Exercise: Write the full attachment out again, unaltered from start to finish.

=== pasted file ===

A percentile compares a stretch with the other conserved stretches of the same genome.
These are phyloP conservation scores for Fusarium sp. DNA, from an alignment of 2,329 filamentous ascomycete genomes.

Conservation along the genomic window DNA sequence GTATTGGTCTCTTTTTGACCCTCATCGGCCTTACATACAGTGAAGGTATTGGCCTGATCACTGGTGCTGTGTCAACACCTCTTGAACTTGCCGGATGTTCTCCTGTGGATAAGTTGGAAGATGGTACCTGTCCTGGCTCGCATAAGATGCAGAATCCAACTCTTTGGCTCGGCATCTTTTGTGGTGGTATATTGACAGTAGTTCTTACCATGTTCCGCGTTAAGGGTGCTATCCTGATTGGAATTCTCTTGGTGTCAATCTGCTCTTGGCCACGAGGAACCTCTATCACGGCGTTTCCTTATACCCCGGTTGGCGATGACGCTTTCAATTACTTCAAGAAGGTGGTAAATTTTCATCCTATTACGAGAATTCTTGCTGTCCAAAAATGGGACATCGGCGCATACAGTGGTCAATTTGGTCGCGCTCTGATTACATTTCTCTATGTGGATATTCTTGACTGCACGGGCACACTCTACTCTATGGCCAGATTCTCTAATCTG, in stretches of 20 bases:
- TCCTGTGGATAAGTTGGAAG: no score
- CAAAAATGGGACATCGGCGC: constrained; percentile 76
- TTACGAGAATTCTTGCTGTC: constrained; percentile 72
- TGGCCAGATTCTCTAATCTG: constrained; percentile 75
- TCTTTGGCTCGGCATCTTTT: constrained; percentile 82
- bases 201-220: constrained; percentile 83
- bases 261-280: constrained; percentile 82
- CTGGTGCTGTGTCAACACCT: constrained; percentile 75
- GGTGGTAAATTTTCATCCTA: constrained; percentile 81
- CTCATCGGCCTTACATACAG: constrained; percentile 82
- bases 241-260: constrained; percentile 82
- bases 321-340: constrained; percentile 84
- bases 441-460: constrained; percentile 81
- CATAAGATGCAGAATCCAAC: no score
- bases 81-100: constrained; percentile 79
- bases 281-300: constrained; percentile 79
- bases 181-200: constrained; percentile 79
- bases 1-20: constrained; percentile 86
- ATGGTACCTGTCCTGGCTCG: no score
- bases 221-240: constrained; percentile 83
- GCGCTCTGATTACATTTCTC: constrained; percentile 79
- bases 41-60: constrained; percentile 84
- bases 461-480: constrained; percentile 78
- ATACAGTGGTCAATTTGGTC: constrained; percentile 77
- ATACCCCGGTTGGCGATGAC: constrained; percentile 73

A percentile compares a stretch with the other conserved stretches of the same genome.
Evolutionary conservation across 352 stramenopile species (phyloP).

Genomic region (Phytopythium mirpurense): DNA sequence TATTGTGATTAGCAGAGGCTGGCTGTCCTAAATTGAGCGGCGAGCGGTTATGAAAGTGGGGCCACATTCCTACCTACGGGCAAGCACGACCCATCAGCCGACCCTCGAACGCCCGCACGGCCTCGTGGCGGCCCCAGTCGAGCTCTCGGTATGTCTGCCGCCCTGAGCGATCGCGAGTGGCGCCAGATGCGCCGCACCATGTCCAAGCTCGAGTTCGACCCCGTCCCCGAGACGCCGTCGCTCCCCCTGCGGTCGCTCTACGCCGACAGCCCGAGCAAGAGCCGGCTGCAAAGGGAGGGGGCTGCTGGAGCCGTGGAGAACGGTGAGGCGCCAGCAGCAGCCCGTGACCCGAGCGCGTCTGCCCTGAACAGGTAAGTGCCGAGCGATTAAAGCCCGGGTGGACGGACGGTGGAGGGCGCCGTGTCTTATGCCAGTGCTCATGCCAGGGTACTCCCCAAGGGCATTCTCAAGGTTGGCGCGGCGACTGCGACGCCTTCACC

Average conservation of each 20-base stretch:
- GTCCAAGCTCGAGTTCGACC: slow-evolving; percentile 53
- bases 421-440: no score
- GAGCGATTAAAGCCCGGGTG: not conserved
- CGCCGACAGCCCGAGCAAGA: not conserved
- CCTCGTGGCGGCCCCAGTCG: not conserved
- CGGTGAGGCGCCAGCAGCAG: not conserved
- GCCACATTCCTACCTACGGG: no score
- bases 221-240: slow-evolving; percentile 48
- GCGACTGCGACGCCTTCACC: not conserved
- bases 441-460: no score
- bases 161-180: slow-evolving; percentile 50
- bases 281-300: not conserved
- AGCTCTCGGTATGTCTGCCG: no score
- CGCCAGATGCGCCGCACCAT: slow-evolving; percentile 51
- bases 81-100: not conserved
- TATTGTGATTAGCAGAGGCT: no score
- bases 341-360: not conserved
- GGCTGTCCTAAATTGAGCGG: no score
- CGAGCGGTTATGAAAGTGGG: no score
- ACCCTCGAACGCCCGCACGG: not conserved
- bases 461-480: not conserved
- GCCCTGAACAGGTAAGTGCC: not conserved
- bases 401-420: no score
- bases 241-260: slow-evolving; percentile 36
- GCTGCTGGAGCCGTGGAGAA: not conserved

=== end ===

A percentile compares a stretch with the other conserved stretches of the same genome.
These are phyloP conservation scores for Fusarium sp. DNA, from an alignment of 2,329 filamentous ascomycete genomes.

Conservation along the genomic window DNA sequence GTATTGGTCTCTTTTTGACCCTCATCGGCCTTACATACAGTGAAGGTATTGGCCTGATCACTGGTGCTGTGTCAACACCTCTTGAACTTGCCGGATGTTCTCCTGTGGATAAGTTGGAAGATGGTACCTGTCCTGGCTCGCATAAGATGCAGAATCCAACTCTTTGGCTCGGCATCTTTTGTGGTGGTATATTGACAGTAGTTCTTACCATGTTCCGCGTTAAGGGTGCTATCCTGATTGGAATTCTCTTGGTGTCAATCTGCTCTTGGCCACGAGGAACCTCTATCACGGCGTTTCCTTATACCCCGGTTGGCGATGACGCTTTCAATTACTTCAAGAAGGTGGTAAATTTTCATCCTATTACGAGAATTCTTGCTGTCCAAAAATGGGACATCGGCGCATACAGTGGTCAATTTGGTCGCGCTCTGATTACATTTCTCTATGTGGATATTCTTGACTGCACGGGCACACTCTACTCTATGGCCAGATTCTCTAATCTG, in stretches of 20 bases:
- TCCTGTGGATAAGTTGGAAG: no score
- CAAAAATGGGACATCGGCGC: constrained; percentile 76
- TTACGAGAATTCTTGCTGTC: constrained; percentile 72
- TGGCCAGATTCTCTAATCTG: constrained; percentile 75
- TCTTTGGCTCGGCATCTTTT: constrained; percentile 82
- bases 201-220: constrained; percentile 83
- bases 261-280: constrained; percentile 82
- CTGGTGCTGTGTCAACACCT: constrained; percentile 75
- GGTGGTAAATTTTCATCCTA: constrained; percentile 81
- CTCATCGGCCTTACATACAG: constrained; percentile 82
- bases 241-260: constrained; percentile 82
- bases 321-340: constrained; percentile 84
- bases 441-460: constrained; percentile 81
- CATAAGATGCAGAATCCAAC: no score
- bases 81-100: constrained; percentile 79
- bases 281-300: constrained; percentile 79
- bases 181-200: constrained; percentile 79
- bases 1-20: constrained; percentile 86
- ATGGTACCTGTCCTGGCTCG: no score
- bases 221-240: constrained; percentile 83
- GCGCTCTGATTACATTTCTC: constrained; percentile 79
- bases 41-60: constrained; percentile 84
- bases 461-480: constrained; percentile 78
- ATACAGTGGTCAATTTGGTC: constrained; percentile 77
- ATACCCCGGTTGGCGATGAC: constrained; percentile 73

A percentile compares a stretch with the other conserved stretches of the same genome.
Evolutionary conservation across 352 stramenopile species (phyloP).

Genomic region (Phytopythium mirpurense): DNA sequence TATTGTGATTAGCAGAGGCTGGCTGTCCTAAATTGAGCGGCGAGCGGTTATGAAAGTGGGGCCACATTCCTACCTACGGGCAAGCACGACCCATCAGCCGACCCTCGAACGCCCGCACGGCCTCGTGGCGGCCCCAGTCGAGCTCTCGGTATGTCTGCCGCCCTGAGCGATCGCGAGTGGCGCCAGATGCGCCGCACCATGTCCAAGCTCGAGTTCGACCCCGTCCCCGAGACGCCGTCGCTCCCCCTGCGGTCGCTCTACGCCGACAGCCCGAGCAAGAGCCGGCTGCAAAGGGAGGGGGCTGCTGGAGCCGTGGAGAACGGTGAGGCGCCAGCAGCAGCCCGTGACCCGAGCGCGTCTGCCCTGAACAGGTAAGTGCCGAGCGATTAAAGCCCGGGTGGACGGACGGTGGAGGGCGCCGTGTCTTATGCCAGTGCTCATGCCAGGGTACTCCCCAAGGGCATTCTCAAGGTTGGCGCGGCGACTGCGACGCCTTCACC

Average conservation of each 20-base stretch:
- GTCCAAGCTCGAGTTCGACC: slow-evolving; percentile 53
- bases 421-440: no score
- GAGCGATTAAAGCCCGGGTG: not conserved
- CGCCGACAGCCCGAGCAAGA: not conserved
- CCTCGTGGCGGCCCCAGTCG: not conserved
- CGGTGAGGCGCCAGCAGCAG: not conserved
- GCCACATTCCTACCTACGGG: no score
- bases 221-240: slow-evolving; percentile 48
- GCGACTGCGACGCCTTCACC: not conserved
- bases 441-460: no score
- bases 161-180: slow-evolving; percentile 50
- bases 281-300: not conserved
- AGCTCTCGGTATGTCTGCCG: no score
- CGCCAGATGCGCCGCACCAT: slow-evolving; percentile 51
- bases 81-100: not conserved
- TATTGTGATTAGCAGAGGCT: no score
- bases 341-360: not conserved
- GGCTGTCCTAAATTGAGCGG: no score
- CGAGCGGTTATGAAAGTGGG: no score
- ACCCTCGAACGCCCGCACGG: not conserved
- bases 461-480: not conserved
- GCCCTGAACAGGTAAGTGCC: not conserved
- bases 401-420: no score
- bases 241-260: slow-evolving; percentile 36
- GCTGCTGGAGCCGTGGAGAA: not conserved